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Christmas With... Tracey Sinclair!


A Dark Dates Christmas
by Tracey Sinclair

This might never happen. But since it’s Christmas, let’s pretend that one day it actually might…

It was the morning of Christmas Eve when the call came that I had been dreading.
‘No. Please, no,’ I begged, desperately. ‘This can’t be happening. Please let it not be true…’
There was a weary sigh from the other end of the line.
‘Oh, for goddess’ sake, Cass. Stop being so dramatic. I told you Katie wasn’t feeling well and that we might have to cancel.’
‘Can’t you just dose her up on Lemsip and magic potions and come anyway? What’s the point of being a witch otherwise?’ I asked, plaintively.
‘Yeah,’ deadpanned Medea. ‘Because ditching my sick fiancée on Christmas Eve so I can come get drunk with you is a sure-fire way to set us up for harmonious holiday.’
OK, she had a point there, but I was panicking.
‘Look, Cass, you’re being ridiculous. How bad can it be?’ She paused, thinking about her question. ‘OK, yeah. Forget I asked that.’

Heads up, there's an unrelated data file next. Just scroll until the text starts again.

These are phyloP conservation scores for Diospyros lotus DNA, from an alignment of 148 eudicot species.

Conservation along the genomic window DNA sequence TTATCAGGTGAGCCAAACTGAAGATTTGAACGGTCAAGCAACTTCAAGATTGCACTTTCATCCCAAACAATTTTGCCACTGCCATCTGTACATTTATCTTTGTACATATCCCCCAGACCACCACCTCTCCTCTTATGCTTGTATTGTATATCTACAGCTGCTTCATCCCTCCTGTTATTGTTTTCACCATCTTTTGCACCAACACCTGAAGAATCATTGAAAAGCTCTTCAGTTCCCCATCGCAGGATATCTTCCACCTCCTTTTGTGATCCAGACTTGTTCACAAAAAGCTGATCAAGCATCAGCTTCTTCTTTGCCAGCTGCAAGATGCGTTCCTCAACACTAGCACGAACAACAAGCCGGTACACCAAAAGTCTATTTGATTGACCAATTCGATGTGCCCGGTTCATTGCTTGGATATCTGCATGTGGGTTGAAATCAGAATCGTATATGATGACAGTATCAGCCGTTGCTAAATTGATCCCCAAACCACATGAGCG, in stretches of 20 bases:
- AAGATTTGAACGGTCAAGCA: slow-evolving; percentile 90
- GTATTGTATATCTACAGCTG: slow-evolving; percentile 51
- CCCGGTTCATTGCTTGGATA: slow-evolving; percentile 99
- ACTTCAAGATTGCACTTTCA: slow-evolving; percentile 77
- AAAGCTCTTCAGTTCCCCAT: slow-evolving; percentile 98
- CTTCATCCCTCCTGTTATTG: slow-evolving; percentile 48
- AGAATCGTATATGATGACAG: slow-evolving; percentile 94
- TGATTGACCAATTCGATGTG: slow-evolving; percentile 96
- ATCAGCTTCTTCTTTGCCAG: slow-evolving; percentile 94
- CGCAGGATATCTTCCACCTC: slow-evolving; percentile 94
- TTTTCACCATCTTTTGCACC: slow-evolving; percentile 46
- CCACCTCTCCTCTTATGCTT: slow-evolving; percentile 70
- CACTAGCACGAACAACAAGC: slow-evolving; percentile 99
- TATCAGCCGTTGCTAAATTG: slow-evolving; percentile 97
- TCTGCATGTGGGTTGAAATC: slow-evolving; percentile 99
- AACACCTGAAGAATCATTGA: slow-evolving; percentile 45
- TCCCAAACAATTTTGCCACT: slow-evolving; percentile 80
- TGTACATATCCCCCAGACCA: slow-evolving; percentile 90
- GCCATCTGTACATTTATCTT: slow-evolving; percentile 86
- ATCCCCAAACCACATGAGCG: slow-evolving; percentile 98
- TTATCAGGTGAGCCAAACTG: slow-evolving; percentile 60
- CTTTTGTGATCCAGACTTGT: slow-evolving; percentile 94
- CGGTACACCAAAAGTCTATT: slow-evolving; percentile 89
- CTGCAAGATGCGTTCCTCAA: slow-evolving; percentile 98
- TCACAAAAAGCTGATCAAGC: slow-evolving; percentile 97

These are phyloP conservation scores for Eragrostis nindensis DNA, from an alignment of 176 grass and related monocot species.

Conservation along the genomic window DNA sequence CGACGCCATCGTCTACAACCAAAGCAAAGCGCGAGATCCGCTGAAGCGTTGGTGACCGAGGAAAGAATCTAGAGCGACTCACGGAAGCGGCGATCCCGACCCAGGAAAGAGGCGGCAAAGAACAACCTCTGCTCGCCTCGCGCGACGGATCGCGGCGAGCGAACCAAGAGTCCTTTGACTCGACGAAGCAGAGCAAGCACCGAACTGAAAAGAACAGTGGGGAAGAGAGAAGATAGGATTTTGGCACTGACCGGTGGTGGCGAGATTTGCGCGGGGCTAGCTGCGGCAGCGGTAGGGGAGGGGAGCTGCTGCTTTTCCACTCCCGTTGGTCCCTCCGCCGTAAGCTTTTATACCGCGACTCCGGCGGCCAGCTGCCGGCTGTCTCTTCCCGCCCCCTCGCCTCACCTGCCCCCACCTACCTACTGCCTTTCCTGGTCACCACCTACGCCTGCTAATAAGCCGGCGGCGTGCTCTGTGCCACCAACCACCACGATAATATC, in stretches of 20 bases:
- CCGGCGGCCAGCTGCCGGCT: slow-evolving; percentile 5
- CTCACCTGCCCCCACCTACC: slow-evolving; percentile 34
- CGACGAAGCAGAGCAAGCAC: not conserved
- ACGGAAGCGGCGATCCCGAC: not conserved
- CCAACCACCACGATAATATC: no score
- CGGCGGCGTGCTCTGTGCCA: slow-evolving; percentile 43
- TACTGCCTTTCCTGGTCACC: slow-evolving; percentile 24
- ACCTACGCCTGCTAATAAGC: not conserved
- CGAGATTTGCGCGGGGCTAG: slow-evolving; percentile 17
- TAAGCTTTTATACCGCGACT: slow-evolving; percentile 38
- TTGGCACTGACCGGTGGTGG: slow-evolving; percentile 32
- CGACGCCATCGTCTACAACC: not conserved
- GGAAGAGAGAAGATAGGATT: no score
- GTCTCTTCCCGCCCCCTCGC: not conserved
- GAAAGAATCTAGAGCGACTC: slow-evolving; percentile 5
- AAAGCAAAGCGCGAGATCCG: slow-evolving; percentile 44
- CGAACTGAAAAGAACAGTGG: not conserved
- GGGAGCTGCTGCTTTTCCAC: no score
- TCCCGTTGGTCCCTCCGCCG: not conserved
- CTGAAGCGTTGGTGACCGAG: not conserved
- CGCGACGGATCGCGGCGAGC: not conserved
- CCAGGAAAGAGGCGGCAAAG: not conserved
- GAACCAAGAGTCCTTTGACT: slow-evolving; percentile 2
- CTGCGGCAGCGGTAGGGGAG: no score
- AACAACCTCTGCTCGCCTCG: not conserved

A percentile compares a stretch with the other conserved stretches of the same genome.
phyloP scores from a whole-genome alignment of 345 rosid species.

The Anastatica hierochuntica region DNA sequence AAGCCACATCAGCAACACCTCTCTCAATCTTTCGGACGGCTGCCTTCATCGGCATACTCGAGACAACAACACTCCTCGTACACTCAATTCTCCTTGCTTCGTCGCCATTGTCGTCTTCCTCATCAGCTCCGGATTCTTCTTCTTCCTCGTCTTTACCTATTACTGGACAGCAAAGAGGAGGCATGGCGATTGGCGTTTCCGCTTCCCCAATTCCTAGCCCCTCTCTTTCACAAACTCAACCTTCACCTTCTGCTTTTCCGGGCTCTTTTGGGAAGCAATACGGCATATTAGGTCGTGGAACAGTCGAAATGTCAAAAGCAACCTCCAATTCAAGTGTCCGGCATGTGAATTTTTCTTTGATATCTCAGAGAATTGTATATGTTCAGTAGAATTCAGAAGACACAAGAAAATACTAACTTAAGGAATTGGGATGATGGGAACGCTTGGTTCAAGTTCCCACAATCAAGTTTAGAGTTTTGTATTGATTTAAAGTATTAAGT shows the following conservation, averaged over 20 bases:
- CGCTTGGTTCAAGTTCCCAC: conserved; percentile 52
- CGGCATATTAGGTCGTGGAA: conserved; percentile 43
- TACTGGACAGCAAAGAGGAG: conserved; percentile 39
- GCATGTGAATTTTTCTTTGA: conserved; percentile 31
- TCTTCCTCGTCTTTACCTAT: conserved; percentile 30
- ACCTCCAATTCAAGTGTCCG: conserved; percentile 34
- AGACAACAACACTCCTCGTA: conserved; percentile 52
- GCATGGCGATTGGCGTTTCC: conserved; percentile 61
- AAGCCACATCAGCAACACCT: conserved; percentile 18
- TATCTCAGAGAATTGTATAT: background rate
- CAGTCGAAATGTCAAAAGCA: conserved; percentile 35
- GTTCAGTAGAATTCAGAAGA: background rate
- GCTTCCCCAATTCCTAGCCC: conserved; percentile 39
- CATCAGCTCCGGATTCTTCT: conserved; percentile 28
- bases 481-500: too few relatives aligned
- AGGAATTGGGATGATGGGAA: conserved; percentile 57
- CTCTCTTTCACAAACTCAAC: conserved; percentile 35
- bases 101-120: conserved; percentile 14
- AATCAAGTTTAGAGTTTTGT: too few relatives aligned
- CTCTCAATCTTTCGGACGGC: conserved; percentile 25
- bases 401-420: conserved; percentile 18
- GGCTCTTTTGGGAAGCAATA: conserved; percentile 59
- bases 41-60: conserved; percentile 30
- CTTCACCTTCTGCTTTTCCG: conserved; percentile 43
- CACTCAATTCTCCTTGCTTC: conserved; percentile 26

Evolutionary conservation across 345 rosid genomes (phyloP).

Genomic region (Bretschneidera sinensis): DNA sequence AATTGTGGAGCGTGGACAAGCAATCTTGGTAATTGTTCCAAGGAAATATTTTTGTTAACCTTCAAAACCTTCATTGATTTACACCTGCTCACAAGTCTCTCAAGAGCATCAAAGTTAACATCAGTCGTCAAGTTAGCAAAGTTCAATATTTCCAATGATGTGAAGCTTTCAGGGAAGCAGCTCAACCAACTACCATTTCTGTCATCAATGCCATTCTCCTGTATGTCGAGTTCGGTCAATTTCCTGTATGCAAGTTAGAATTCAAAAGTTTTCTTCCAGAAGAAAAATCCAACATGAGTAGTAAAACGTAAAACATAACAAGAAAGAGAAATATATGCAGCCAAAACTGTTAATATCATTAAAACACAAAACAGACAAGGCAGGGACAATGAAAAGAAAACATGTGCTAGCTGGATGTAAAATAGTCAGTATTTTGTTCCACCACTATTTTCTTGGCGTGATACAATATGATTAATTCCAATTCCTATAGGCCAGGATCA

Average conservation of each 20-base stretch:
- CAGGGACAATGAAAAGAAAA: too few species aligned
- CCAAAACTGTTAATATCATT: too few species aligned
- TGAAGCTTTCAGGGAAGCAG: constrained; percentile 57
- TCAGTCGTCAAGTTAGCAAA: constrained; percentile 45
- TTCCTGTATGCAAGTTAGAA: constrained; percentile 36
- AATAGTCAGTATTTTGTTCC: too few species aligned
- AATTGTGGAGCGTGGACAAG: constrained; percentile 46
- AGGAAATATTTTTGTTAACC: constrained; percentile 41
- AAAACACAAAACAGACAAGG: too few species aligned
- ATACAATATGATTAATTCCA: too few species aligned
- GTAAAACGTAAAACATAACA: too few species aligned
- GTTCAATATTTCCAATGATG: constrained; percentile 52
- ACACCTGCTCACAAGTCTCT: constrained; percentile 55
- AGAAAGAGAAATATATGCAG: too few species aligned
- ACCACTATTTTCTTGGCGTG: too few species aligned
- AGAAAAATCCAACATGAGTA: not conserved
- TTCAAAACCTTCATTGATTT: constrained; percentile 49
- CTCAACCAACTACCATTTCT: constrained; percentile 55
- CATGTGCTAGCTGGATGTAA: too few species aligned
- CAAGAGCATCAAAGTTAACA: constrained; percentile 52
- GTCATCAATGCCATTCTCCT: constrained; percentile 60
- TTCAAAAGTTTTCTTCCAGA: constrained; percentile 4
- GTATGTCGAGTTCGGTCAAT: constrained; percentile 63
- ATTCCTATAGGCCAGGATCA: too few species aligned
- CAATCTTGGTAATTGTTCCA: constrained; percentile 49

So: backtrack. Normally, I spend at least part of my Christmas volunteering for the local homeless charity Crisis. I don’t have any family, and only recently acquired what you could call close friends, so it never seemed much of a sacrifice. But after what by anyone’s standards was a very rough year, I had decided in a spirit of defiance to try and shake off my habitual winter gloom and celebrate the festivities for once. I had salvaged my conscience with a hefty donation to the charity – my business, the vampire-human dating agency Dark Dates, had held a fundraising evening at the start of the month. I’d worried that my colleague Medea might point out that, given all the trouble we’d been through lately and the impact that had on our coffers, we were in no condition to be giving money to anyone else, but of course she didn’t. She’d been with me last year when we trawled the homeless community of London looking for a rogue vampire that was preying on rough sleepers, and having seen up close the horrors of winter on the streets she was more than happy to contribute to the cause. She was letting me down now though, damn her! Because I’d put aside my normal Grinch-like tendencies, closed the office a day early and decided to hold a dinner party – well, as close to a dinner party as I get, which involves buying a load of party food from Marks & Spencer and getting everyone so drunk they don’t notice I haven’t actually cooked anything.